Hannah greets us with a face lick, Booker climbs in our lap, Max cuddles with his forehead. We call it “bulldozing” as he leans his weight into one of us, through his forehead.

In the US most people think Booker is our cutest dog - and he is probably the cutest dog who ever existed, so I can understand why. But in Mexico, Max gets all the attention. People ask us if he is xoloitzcuintle so often that we now believe he is. Xoloitzcuintle is the oldest and most recognizable “Mexican” dog (other than maybe the chihuahua), also known as Mexican hairless. It’s the national dog of Mexico, too.

Not only did Aztecs, Mayas and other cultures in this region revere the breed for companionship, security and hunting, the Aztecs ate them in ceremonial feasts.

At age 14, Max is the oldest member of our family and hoepfully doesn’t look tasty anymore. He actually looks pretty strange, with huge bat ears, long scars across his back and chest, barely any hair and snaggle teeth. He looks REALLY weird for an Italian Grayhound, his official breed (e.g., Booker).

He looks much less weird for a Xoloitzcuintle. pronounced show-lo-eat-squint-lee (sometimes show-lo-squint-lee aka Xolo, simply showlo). Here’s a toy version:

Max is the friendliest four-legged in our family. Here he greets our neighbor Torce.

Max is thrilled to meet every person or dog. He’s indifferent to all other life, and he’s pretty much blind so he tends to ignore everything but food, us and visitors. We used to say that he invited the flies over when he was lonely, but lately he wants to have a blanket over him all the time - even in the heat of afternoon - and I think it’s because he doesn’t like bugs landing on him. Smart dog, right?!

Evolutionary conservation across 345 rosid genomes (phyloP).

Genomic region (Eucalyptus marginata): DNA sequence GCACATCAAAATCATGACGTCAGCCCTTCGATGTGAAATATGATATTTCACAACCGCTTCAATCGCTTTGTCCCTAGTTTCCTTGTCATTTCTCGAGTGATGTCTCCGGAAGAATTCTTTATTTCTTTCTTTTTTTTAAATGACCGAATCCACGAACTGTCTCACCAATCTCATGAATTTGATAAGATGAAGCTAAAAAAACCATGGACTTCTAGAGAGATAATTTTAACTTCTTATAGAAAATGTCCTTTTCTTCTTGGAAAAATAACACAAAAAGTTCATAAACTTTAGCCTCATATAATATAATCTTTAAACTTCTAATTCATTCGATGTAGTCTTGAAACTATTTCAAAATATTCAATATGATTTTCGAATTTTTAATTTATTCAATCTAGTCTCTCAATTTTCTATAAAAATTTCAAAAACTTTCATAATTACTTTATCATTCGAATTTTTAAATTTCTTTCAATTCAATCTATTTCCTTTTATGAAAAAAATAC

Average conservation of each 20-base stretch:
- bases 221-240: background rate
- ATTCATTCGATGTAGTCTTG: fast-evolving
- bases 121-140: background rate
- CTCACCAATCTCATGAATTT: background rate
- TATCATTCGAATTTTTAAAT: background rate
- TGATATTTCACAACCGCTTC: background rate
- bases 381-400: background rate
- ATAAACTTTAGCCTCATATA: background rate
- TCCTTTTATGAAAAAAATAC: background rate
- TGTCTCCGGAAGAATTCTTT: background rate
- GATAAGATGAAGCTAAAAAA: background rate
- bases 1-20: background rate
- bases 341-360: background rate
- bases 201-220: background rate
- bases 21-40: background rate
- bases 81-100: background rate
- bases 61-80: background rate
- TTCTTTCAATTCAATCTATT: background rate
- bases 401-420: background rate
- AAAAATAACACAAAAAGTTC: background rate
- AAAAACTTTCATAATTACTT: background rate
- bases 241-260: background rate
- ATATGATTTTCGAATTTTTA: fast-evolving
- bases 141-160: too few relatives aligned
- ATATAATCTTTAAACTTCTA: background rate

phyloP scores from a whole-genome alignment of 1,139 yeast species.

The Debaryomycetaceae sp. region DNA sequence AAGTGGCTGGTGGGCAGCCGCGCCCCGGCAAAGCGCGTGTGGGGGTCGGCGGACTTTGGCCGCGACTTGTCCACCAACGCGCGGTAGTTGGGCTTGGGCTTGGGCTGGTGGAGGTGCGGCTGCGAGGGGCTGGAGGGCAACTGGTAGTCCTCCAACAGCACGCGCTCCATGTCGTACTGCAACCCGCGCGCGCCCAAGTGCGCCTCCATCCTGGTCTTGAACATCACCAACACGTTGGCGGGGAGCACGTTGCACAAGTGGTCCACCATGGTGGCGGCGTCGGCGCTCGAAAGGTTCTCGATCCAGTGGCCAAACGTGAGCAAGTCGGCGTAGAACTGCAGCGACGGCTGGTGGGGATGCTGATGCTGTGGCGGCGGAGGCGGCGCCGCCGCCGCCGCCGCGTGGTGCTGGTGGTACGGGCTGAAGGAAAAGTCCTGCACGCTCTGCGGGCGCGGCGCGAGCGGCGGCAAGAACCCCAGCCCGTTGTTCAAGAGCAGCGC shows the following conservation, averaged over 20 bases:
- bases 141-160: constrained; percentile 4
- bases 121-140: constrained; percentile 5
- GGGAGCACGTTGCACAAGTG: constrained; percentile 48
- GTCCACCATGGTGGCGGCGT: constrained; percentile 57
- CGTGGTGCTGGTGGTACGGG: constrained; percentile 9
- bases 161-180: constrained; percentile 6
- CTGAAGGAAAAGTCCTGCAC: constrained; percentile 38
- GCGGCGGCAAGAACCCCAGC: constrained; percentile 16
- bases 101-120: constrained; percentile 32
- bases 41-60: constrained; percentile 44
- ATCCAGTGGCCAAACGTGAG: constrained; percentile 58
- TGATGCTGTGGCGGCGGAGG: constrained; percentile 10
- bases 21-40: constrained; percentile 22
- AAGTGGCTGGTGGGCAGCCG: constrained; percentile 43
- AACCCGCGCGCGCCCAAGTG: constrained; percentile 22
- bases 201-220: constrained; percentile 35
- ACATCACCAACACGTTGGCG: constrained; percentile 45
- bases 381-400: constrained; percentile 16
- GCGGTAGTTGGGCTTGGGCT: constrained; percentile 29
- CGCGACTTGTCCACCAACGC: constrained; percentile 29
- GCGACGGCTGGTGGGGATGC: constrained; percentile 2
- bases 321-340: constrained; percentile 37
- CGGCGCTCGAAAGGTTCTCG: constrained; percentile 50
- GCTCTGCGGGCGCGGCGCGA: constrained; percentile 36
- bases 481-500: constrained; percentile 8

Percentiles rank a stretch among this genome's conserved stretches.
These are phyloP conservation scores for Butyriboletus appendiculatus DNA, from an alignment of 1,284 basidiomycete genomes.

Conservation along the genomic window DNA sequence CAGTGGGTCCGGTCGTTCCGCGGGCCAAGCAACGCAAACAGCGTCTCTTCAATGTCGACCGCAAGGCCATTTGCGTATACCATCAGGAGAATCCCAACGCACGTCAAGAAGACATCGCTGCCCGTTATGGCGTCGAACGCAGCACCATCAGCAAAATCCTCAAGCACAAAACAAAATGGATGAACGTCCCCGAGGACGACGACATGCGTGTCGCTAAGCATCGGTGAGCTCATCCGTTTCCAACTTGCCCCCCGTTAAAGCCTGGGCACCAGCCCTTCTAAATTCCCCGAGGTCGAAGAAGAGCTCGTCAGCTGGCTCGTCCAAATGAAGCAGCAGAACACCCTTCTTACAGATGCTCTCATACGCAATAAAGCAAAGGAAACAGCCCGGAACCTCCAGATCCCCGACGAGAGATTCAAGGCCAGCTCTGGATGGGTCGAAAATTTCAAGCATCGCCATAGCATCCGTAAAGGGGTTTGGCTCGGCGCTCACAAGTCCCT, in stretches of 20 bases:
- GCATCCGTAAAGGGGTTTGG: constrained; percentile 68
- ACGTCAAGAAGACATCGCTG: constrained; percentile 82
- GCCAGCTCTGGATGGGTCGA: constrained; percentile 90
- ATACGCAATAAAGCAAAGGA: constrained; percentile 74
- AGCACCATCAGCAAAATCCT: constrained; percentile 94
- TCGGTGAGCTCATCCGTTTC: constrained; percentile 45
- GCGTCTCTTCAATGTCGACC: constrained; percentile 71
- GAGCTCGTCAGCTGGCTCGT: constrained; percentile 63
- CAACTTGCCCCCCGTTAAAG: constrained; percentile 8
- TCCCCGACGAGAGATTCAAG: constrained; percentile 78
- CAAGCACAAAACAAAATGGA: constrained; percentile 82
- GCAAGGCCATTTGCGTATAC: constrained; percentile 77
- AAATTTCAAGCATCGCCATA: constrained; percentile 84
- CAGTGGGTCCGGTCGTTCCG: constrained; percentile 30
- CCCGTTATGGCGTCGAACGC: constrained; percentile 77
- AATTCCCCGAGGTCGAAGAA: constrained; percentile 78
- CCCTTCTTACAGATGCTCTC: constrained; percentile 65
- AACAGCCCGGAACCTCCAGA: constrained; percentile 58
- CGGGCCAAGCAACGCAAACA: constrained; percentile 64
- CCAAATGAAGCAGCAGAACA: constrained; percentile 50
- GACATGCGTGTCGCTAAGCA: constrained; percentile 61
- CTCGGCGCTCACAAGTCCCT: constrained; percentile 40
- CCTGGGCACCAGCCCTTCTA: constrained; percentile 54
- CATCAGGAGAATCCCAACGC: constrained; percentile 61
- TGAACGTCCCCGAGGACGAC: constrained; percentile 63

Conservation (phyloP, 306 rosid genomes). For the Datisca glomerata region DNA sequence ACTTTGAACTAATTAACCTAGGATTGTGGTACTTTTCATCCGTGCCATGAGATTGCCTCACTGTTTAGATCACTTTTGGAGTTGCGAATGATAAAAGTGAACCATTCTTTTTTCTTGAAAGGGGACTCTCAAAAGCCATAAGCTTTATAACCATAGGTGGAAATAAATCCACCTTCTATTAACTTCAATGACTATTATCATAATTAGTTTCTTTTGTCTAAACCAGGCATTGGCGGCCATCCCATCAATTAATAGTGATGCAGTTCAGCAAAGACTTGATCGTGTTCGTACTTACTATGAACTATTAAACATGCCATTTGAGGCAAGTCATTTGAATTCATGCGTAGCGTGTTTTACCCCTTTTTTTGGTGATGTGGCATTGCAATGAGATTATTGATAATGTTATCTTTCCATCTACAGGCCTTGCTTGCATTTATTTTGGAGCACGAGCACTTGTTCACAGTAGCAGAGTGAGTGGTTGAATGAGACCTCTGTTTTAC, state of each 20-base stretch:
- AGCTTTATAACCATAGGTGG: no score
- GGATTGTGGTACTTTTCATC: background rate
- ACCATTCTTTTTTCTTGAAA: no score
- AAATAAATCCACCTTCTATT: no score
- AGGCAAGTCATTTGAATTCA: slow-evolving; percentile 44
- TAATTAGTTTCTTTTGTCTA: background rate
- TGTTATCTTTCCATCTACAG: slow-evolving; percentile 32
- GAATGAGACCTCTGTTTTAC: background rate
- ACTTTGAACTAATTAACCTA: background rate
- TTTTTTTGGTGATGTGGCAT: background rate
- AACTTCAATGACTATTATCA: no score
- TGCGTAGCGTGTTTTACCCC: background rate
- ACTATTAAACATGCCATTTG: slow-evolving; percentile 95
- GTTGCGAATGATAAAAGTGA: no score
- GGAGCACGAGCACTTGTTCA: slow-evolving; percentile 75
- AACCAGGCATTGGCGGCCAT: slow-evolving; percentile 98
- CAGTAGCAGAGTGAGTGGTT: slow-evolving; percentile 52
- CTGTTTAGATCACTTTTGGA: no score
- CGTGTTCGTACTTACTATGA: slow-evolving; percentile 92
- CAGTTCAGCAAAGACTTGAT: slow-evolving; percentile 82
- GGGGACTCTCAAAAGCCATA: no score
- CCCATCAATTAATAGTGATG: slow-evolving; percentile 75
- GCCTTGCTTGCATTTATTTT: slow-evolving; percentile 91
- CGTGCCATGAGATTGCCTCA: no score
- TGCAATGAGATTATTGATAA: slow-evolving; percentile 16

So we cut up a fleece blanket into five pieces and toss a section over him wherever he is. This also helps catch poop smears. Max has gastritis and often poops 10+ times a day. In PA this was often in our apartment (thankfully not on the carpet) but in Mexico he always poops outside. Sometimes on the sidewalk though, since the mornings are cold and no one likes getting their feet wet.

Max has neuropathy and stiff muscles. We used to pick him up ever-so-gingerly and still at times he’d cry out. He’s more nimble and less sore than ever, more evidence that he is a Mexican dog. In PA if we were walking to the neighbors or hiking in the backwoods Max often took himself home. He’s gone on hikes with us in Mexico, only occasionally looking back.

Max is more cuddly than ever, and prefers to nap on/against me all day and sleep on/against me all night. This day he was my laptop.

Even in Mexico Max is unsteady on his feet. We worry about him when we’re bouncing and rocking around in the truck, but he usually stands up and foreheads one of us. Once he sat on a jar (we’d brought kefir for a snack) and we laughed so much we could barely get this photo.

Of all three dogs, Max is hardest on our sleep since he often wakes up gagging/puking (gastritis) but the easiest all day, since he is independent and doesn’t cry (Booker) or chew up our shoe racks (Hannah) when we’re gone.

He ignores the kittens unless they’re too close when he’s eating something special (piece of salchicha or licking pancake batter) and then he growls. When they climb on him while he’s trying to sleep he often growls, but then there was this day:

Max is the only one of our dogs to ever bite us, but it’s more like getting gummed since he has so few teeth left. This rarely happens (esp since he’s so happy here) but every couple months if I’m trying to clean the thick grime from his ears or he gets scared at the vet he cries out and nips. But then other times he’s too passive!


Beth September 08, 2018

The patience of a saint! (with Fly). It’s wonderful that he’s more “at home” in Mexico (than PA).

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